In philosophical terms, the following argument would be described as “reductio ad absurdum,” or “reduction to absurdity.” You take an argument, and reduce it to the point of the ridiculous.
It only seems fair, because in the tax system, there’s plenty of reductio, and a fine dose of absurdum as well.
This past week, the federal government got itself into a pile of trouble when the Canadian Revenue Agency suggested online that it would now expect employees of retail operations to be taxed for any employee discounts they receive.
The government did the fastest backtracking effort ever, saying the plan was put online by tax officials without ministerial approval. Even the prime minister weighed in on Twitter, saying “We are not going to tax anyone’s employee discounts.”
They can, however.
Under the Income Tax Act, subsection 6 (1), “income” includes the value of “benefits of any kind whatever received or enjoyed by the taxpayer ... by virtue of the taxpayer’s office or employment,” with some exceptions.
But if, as the taxman, you’re going to take that to heart, how would you address the following tax problems?
• Your employer supplies drinking water in
large jugs at water coolers, and absorbs the expense. Should you claim your share of that benefit on your income tax? If you drink tap water instead, do your fellow employees have to absorb your share into their taxable income?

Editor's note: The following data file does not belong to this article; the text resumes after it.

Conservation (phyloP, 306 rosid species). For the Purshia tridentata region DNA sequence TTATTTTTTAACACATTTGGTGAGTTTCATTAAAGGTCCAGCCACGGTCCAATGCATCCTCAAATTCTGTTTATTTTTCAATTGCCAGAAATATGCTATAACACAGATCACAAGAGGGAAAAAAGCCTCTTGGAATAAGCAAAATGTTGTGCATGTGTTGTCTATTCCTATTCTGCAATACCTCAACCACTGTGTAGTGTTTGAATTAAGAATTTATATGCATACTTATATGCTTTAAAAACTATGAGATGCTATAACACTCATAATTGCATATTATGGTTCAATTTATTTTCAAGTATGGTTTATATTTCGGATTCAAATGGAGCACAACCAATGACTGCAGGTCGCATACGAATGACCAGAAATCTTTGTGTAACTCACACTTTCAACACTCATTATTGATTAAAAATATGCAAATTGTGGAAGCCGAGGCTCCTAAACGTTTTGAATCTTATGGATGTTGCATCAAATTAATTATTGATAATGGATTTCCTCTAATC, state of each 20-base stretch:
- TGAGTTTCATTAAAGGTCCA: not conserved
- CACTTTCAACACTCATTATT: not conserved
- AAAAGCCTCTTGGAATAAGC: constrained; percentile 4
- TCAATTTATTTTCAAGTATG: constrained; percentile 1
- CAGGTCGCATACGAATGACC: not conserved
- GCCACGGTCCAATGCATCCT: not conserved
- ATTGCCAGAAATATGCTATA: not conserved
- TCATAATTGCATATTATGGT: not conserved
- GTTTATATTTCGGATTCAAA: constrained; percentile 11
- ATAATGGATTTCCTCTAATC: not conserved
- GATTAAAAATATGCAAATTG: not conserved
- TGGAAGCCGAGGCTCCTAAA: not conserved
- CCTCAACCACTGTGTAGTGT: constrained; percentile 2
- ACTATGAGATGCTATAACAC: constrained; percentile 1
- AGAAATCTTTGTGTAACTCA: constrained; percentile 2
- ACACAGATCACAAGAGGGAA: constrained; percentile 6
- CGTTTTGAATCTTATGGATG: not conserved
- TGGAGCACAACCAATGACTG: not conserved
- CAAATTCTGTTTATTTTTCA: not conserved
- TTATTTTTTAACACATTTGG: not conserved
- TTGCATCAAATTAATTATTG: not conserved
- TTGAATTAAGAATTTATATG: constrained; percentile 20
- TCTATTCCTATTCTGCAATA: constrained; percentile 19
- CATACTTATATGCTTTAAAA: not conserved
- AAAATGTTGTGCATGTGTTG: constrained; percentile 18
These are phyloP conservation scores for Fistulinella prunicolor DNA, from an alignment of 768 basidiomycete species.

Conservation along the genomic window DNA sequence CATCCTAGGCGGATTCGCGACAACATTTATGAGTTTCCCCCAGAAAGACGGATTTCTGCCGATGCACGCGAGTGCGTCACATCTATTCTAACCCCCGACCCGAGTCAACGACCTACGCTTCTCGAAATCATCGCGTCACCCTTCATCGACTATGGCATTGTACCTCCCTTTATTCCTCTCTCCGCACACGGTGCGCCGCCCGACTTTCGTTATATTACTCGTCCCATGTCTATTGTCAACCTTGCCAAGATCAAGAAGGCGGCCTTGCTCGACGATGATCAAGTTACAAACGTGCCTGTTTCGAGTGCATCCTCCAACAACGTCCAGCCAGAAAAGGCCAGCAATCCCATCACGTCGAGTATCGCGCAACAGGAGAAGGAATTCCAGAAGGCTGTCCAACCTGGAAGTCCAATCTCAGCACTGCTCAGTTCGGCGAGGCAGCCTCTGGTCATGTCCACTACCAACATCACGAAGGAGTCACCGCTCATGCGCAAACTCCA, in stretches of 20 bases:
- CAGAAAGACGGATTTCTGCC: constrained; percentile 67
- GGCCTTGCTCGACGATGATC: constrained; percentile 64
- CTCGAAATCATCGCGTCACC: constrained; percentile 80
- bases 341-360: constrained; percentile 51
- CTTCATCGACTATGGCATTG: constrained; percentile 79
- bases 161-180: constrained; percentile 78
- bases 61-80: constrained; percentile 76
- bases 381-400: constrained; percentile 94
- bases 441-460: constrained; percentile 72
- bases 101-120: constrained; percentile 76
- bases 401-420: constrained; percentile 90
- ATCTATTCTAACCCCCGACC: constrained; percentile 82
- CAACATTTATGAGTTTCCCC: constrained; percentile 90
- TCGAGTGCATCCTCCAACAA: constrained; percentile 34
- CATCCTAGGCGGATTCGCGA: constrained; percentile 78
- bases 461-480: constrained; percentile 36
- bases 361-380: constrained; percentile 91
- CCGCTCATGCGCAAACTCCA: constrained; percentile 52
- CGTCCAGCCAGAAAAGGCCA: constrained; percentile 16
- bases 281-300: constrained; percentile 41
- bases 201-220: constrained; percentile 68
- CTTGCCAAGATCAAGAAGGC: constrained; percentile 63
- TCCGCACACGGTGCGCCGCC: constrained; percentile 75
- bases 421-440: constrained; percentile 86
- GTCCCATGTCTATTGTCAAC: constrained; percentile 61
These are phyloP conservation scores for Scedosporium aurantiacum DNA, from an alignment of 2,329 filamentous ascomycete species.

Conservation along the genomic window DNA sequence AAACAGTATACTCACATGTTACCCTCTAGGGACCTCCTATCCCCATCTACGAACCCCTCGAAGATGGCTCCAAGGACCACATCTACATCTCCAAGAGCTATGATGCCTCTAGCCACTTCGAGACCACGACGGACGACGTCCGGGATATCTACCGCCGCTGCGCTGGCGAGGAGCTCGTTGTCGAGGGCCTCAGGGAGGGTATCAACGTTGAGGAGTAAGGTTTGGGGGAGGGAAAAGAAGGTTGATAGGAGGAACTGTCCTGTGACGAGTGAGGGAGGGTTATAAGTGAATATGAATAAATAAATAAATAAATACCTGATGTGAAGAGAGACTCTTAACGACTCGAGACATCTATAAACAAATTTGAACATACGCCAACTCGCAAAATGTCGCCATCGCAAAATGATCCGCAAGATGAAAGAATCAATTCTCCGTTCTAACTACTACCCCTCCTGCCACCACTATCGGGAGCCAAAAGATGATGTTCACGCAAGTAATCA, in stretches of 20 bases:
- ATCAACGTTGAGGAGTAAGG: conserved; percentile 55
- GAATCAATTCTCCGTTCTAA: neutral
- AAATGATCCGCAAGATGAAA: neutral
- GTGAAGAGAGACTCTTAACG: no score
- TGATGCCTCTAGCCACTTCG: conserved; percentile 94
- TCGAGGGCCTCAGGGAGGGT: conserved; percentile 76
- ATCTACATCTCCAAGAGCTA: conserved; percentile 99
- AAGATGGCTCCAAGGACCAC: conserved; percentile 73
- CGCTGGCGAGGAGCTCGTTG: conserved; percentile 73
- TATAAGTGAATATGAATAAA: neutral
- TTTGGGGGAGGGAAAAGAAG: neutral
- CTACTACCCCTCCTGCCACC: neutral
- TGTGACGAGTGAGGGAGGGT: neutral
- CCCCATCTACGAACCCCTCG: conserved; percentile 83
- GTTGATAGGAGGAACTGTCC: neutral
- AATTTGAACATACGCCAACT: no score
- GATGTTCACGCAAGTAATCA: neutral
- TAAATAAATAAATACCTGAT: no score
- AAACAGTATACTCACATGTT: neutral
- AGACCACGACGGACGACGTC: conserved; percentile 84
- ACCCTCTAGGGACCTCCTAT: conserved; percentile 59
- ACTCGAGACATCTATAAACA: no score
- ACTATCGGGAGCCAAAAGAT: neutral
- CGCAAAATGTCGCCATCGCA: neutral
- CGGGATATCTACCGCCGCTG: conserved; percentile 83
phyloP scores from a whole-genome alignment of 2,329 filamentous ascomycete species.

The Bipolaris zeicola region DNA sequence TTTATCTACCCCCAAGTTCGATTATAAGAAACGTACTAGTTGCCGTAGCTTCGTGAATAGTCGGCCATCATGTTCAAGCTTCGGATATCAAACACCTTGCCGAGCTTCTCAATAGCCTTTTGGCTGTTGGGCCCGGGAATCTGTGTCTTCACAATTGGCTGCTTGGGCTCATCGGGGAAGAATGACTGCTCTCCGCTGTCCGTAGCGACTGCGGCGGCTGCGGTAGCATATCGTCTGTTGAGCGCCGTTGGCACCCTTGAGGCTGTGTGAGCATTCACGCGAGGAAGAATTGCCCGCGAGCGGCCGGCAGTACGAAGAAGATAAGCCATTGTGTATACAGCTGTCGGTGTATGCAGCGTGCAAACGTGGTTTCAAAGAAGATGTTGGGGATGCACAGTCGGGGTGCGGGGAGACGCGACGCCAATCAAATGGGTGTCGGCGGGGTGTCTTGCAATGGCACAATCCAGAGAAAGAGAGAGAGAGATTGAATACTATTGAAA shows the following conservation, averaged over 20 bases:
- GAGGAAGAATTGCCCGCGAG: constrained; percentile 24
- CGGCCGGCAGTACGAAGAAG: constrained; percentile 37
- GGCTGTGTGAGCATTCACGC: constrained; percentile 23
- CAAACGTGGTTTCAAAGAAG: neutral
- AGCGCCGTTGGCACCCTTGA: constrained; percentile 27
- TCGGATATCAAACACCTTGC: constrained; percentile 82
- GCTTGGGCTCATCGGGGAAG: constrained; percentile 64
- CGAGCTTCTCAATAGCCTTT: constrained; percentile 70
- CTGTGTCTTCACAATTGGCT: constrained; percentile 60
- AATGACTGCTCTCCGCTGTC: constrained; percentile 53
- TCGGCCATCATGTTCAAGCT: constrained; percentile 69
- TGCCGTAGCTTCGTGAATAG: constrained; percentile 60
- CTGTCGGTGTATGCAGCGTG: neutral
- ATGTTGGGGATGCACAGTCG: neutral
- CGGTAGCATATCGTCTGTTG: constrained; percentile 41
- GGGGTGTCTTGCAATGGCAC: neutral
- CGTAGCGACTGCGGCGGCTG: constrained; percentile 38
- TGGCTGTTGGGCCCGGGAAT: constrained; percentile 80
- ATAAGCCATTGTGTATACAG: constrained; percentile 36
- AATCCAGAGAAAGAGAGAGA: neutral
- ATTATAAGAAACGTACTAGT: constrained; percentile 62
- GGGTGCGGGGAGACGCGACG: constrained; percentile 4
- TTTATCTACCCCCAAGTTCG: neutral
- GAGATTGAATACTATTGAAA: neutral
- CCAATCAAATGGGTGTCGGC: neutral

• The kitchenette in your office has a machine
that sells coffee for 25 cents — do you claim the difference between that price and the price of a double-double at Tim Hortons as income?
• You are a member of Parliament. You go to a
taxpayer-funded cafeteria and buy a sandwich. The sandwich, a turkey bacon club, costs $1.30 plus HST. A comparable sandwich on the open market costs an average of $4.25 plus HST. Do you add a taxable benefit of $2.95 to your taxable income for every day you enjoy a tasty cut-rate sandwich?
• Your company has an annual children’s
Christmas party — you have two children between the ages of three and five. The three-yearold receives a toy worth approximately $10.50. The five-year-old? A present valued at $11. If you were not employed with the company, neither child would have received a present. Does the resulting $21.50 appear in your taxable income, or should you file separate tax forms for your two under-aged children and take advantage of their minimum personal deductions?
• It’s cold. You wear a hat when you walk
to work. Your employer gave you the hat, with company logo on the front, for free. Do you claim the entire value of the hat as a taxable benefit, or are you allowed to reduce that amount by the nominal advertising value of your forehead?
Nothing is certain but death and taxes, Benjamin Franklin wrote.
And in the world of taxes, common sense is most uncommon.